Monday, 5 September 2011

Merry or miserable medievals - and Carmina Burana

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Was the medieval time merry? - as suggested by Chesterton - or was it miserable as portrayed in popular culture and indeed in popular history.

I am not going to answer that question except to state that it depends on whether or not Christianity is taken into consideration and taken seriously.

Any past era was 'miserable' for most people in the sense that (compared with the past several decades) there was a lot of starvation, disease, warfare, torture, discomfort and dirt.

But in eras of great Christian devoutness - other-worldly eras - these factors carried much, much less weight than they do or would for us.

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An interesting test case is Carmina Burana (songs from the Beuern, a monastery), which is a collection of essentially secular lyrics, a selection from which was set to music in a dramatized cantata by Carl Orff during the paganistic era of National Socialism - in other words a modern and non-Christian angle on medievalism.

Carmina Burana is probably my favourite piece of 20th century music, something I find almost wholly enjoyable.

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To appreciate Orff's Carmina Burana, I think it needs to be seen dramatized, as in the first-rate 1975 TV version conducted by Eichhorn and currently available in segments on YouTube, e.g:

http://www.youtube.com/watch?v=LqutsAaQQK4&NR=1

Orff's CB represents just about the 'merriest' version of the medieval era that is possible minus Christianity - and (yet) it is (taken in total) a terrifying vision of life.

(It also notable the the vulgar vigour of this 1975 dramatization - its 'lust for life', a factor which is absolutely necessary to its positive appeal - would be utterly impossible for the PC-ridden world of 2011.) 

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A further example of this is the (excellent) novel The Name of the Rose by Umberto Eco. All positive valences attach to modern phenomena (science, philosophy) and the religious aspects are seen as negative, obscurationist, or simply deluded, psychotic, wishful, pitiful.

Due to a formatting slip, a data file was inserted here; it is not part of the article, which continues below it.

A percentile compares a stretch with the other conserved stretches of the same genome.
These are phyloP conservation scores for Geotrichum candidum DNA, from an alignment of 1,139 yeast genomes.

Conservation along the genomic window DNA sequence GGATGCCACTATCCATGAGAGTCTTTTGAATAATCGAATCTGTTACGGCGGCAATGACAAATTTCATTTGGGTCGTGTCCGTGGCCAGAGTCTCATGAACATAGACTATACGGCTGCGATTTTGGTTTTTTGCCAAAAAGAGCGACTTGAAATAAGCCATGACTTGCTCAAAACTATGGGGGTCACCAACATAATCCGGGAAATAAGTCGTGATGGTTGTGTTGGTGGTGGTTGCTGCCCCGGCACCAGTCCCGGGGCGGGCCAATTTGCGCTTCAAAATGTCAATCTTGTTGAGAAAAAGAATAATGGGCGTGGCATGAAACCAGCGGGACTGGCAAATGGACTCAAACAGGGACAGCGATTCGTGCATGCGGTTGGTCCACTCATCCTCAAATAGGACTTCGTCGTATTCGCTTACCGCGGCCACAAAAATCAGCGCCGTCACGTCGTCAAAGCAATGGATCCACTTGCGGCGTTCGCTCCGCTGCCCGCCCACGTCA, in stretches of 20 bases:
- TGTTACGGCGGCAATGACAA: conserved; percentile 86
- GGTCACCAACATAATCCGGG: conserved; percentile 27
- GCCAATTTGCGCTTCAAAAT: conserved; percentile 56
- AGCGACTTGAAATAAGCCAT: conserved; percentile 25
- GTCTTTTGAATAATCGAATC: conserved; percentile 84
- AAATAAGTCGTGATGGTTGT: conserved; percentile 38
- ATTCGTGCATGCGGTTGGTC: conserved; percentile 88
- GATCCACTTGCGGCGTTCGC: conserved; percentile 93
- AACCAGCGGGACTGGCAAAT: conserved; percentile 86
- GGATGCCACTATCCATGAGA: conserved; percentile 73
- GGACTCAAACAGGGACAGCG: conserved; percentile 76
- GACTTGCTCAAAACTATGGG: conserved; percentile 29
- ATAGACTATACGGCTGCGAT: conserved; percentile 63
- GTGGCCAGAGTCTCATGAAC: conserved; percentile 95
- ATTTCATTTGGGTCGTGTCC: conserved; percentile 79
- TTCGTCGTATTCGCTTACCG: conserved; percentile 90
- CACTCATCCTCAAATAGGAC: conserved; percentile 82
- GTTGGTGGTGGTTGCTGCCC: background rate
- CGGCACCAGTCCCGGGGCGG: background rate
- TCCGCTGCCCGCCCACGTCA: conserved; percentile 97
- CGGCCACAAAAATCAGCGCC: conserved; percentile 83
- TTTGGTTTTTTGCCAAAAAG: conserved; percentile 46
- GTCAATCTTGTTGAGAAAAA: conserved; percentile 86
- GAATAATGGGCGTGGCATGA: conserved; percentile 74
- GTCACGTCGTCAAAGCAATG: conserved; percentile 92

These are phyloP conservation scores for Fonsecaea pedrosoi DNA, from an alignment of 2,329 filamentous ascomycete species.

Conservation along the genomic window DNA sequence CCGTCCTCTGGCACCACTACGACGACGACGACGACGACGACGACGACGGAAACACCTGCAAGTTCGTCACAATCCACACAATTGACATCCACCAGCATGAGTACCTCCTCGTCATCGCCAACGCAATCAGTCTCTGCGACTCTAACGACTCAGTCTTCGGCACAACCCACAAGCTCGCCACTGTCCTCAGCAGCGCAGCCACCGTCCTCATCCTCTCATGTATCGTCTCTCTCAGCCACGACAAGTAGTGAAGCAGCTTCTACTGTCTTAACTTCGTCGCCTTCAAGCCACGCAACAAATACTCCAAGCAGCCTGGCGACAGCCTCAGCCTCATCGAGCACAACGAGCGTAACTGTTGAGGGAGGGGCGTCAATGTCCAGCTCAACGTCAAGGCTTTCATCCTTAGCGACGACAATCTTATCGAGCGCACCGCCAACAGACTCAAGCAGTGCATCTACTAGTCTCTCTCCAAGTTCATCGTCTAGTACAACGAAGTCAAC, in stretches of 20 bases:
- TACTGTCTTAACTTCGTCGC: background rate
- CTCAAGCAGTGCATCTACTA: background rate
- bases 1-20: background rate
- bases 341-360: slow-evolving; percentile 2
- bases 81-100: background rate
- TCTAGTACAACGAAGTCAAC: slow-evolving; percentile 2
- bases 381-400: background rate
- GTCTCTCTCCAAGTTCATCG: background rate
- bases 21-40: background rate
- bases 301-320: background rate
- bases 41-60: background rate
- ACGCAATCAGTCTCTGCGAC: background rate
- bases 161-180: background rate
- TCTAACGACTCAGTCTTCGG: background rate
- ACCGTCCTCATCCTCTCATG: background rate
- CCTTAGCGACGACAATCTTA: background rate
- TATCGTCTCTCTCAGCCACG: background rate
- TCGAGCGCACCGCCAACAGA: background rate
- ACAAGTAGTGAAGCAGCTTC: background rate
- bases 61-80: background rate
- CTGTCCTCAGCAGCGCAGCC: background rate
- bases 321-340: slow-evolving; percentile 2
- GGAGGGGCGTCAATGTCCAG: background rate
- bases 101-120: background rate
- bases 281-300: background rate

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My contention is that the evaluation of medieval times (or indeed any past era) is for modern people systematically and severely distorted by our habitual subtraction or trivialization of religion from the world view.

Either we miss Christianity out altogether, regard it as peripheral, or regard it purely negatively. All of these are grossly unhistorical biases.

For example, the popular Time Traveller's Guide to Medieval England by Ian Mortimer is solid, engaging and informative so far as it goes - but it contains very little about the Christian life, and completely misses its centrality to the Middle Ages; therefore, ultimately, the book ends by being a travesty of its subject, a massive misrepresentation of the experienced quality of medieval life.

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The deeply-entrenched secularism of the modern age is revealed most strongly in such matters: it seems we simply cannot understand what it is to live with religion at the centre of life; or else we can only imagine this an an unmitigated horror.

The idea of a world in which sweetness, beauty and hope; craft, learning, justice and morality, were Christian phenomena - is simply unimaginable to most people, most of the time - and recent literature, art and history are not helping matters.

So if the medievals were indeed merry, as Chesterton argued, then the fact would be necessarily invisible to the modern secular mind-set. 

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